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189261Re: Honeymoons (and other conlang related wedding stuff)

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  • Daniel Burgener
    Jul 1, 2012
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      > Congratulations! I got married on the 8th and returned on the 15th. It
      > is most pleasant.



      Thanks! And congratulations to you as well, Logan!

      Similarly, the "conculture" of Mev Pailom is me and my now-wife, but I
      > also completely missed out on creating an expression for "honeymoon".
      > I suppose because it didn't really seem particularly necessary. We
      > just kind of went on a trip and talked about the things that we were
      > doing on the trip without actually giving the whole time period a
      > name.
      > Actually, the development of the language as a whole has been
      > unexpectedly stalled; I was hoping we'd have more time to work on it
      > once wedding stuff was over with, but real life seems to have had
      > other plans and we fell out of using it for casual conversation.

      Yeah, wedding stuff did the exact same thing to us.... It's a busy time.

      Gwr marriages are more like ours, always M+F, and they have a honeymoon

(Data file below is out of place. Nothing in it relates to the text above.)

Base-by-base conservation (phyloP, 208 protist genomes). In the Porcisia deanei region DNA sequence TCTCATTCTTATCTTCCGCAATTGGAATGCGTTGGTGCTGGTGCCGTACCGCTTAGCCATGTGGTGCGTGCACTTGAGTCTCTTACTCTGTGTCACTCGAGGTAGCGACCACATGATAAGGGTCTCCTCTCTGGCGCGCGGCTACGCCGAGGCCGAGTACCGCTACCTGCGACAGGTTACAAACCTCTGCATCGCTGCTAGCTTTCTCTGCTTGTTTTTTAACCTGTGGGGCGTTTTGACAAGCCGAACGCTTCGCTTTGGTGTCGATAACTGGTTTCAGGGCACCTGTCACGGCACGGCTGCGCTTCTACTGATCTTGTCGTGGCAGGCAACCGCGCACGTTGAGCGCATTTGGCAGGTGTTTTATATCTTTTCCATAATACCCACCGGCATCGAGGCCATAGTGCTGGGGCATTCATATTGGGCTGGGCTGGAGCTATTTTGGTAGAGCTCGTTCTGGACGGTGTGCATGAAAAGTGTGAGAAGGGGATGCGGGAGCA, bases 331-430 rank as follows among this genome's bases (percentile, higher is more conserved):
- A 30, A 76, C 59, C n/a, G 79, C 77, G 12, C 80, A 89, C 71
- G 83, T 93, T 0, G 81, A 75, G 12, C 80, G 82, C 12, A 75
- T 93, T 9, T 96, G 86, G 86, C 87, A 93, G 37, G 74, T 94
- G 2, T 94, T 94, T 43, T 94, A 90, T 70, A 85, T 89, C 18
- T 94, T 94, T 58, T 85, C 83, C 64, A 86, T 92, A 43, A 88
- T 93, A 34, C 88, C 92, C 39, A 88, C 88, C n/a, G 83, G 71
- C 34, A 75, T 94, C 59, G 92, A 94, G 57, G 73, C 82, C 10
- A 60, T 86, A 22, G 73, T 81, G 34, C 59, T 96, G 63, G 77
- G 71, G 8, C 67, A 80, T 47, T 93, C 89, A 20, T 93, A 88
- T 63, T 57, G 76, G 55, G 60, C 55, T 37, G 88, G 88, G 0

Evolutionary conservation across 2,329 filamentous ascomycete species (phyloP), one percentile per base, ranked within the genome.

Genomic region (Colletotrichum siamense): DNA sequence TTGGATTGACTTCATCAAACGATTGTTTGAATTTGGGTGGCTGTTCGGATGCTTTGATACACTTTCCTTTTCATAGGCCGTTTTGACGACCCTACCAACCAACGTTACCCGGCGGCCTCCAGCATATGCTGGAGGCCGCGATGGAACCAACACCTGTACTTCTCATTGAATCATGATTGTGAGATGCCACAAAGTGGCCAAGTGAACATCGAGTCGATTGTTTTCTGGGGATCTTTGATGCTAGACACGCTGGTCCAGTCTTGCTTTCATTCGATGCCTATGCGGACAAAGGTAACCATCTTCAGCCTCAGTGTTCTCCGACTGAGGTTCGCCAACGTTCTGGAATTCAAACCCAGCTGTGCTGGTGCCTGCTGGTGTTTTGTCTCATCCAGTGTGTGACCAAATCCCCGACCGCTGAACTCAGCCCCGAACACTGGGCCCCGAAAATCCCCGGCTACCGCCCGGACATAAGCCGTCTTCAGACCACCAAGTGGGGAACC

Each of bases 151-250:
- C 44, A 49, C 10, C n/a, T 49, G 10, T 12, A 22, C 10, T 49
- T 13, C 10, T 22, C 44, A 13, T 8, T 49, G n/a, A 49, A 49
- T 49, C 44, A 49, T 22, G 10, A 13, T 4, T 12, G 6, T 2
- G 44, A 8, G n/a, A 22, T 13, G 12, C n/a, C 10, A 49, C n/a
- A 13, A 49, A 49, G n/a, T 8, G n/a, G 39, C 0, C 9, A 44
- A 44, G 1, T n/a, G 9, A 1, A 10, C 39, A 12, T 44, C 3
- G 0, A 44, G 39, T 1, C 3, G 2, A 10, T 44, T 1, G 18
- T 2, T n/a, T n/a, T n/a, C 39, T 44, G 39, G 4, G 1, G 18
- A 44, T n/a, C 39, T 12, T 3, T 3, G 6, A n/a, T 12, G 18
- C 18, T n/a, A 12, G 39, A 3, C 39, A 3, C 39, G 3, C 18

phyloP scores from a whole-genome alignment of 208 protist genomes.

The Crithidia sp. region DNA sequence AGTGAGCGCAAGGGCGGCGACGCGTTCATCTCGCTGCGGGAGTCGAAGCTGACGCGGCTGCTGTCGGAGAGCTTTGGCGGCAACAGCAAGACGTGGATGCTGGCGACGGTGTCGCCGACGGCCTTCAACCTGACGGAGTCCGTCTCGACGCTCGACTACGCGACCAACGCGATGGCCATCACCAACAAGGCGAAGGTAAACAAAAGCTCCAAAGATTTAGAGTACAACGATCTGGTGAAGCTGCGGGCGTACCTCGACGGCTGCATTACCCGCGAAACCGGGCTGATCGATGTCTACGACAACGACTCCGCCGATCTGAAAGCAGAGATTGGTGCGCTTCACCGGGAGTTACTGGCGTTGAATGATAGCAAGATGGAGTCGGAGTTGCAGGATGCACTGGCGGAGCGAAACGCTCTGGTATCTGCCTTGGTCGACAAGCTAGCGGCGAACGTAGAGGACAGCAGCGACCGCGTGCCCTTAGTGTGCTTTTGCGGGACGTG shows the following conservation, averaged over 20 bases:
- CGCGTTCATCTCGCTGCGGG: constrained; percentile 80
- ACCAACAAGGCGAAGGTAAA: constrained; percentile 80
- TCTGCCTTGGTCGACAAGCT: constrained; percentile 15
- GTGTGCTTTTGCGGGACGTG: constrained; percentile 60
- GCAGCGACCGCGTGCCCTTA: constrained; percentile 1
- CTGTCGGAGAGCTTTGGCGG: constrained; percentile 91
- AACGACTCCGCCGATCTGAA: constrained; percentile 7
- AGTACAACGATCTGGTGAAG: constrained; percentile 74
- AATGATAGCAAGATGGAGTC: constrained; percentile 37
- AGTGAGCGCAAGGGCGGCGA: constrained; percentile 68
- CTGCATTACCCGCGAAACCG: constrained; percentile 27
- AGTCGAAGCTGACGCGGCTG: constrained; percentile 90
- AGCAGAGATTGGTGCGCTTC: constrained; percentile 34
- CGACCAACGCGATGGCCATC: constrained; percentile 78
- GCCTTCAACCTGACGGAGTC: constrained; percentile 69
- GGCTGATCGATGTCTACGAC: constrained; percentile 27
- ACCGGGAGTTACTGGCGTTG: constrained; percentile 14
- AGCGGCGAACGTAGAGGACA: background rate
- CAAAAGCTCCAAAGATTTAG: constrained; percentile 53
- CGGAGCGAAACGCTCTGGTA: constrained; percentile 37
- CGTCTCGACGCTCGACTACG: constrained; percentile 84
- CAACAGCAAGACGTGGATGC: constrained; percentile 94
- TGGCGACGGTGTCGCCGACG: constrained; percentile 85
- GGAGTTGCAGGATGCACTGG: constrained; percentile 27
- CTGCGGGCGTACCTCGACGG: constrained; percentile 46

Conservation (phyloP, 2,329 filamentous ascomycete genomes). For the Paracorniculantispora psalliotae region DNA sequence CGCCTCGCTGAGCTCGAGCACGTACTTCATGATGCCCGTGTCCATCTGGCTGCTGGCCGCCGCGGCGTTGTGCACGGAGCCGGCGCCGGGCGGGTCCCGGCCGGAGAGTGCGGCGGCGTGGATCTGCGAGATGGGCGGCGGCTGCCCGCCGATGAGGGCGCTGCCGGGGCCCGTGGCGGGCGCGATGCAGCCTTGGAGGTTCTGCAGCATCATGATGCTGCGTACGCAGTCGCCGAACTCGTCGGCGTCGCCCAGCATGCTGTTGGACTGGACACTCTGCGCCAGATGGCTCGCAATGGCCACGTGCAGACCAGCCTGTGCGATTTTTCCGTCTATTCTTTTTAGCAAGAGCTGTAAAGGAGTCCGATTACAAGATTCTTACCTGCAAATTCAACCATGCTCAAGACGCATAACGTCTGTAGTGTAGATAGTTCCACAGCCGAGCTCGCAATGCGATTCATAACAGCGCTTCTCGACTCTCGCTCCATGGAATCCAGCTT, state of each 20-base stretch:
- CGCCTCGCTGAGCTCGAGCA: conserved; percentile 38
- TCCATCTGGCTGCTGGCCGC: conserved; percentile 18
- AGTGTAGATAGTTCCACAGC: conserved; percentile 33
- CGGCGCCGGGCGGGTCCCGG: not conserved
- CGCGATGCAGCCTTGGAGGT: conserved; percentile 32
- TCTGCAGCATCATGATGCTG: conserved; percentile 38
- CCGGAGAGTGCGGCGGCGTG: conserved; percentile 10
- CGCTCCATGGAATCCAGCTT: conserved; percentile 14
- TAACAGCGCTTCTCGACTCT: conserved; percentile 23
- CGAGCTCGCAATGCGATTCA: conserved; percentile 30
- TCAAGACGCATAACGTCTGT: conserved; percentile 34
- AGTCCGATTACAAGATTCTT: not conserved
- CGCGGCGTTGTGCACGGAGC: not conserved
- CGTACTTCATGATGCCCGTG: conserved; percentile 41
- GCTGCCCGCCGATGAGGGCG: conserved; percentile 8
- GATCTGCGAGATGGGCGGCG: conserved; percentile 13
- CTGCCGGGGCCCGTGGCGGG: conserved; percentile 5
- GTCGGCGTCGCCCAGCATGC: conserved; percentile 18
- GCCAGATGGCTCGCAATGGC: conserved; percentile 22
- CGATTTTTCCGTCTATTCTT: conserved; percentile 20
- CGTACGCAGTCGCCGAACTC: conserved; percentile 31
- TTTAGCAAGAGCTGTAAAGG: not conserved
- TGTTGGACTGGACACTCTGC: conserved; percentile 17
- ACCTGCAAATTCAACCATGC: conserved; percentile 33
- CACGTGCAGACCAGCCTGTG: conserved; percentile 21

> period called _jung (lo) tèy (hi-falling)_ [dZuN tæj] 'sweet month'. The
      > couple will usually be acquainted, but definitely not sexually intimate.
      > They avoid weddings in the winter, because of the cold and difficult
      > travel, but wealthy people might go south to one of the Kash nations where
      > it would be warm. In the summer, the couple might go to the mountains. I
      > don't think there's an equivalent of Niagara Falls :-)))
      > Prevli marriages, unlike the Kash, are mostly religious, carried out by a
      > shaman, and are M+F.The couple may or may not be acquainted (arranged
      > marriages were once the rule, but are less common now) and probably not
      > sexually intimate. They might go to one of the larger Kash town nearby, or
      > many just go camp out in the forest for a while. Although they've had very
      > little contact with the Gwr, they use the same term: shurak yulkü 'month
      > sweet'.

      Interesting! Is the honeymoon period a month long? That sounds pretty
      nice to me... :)
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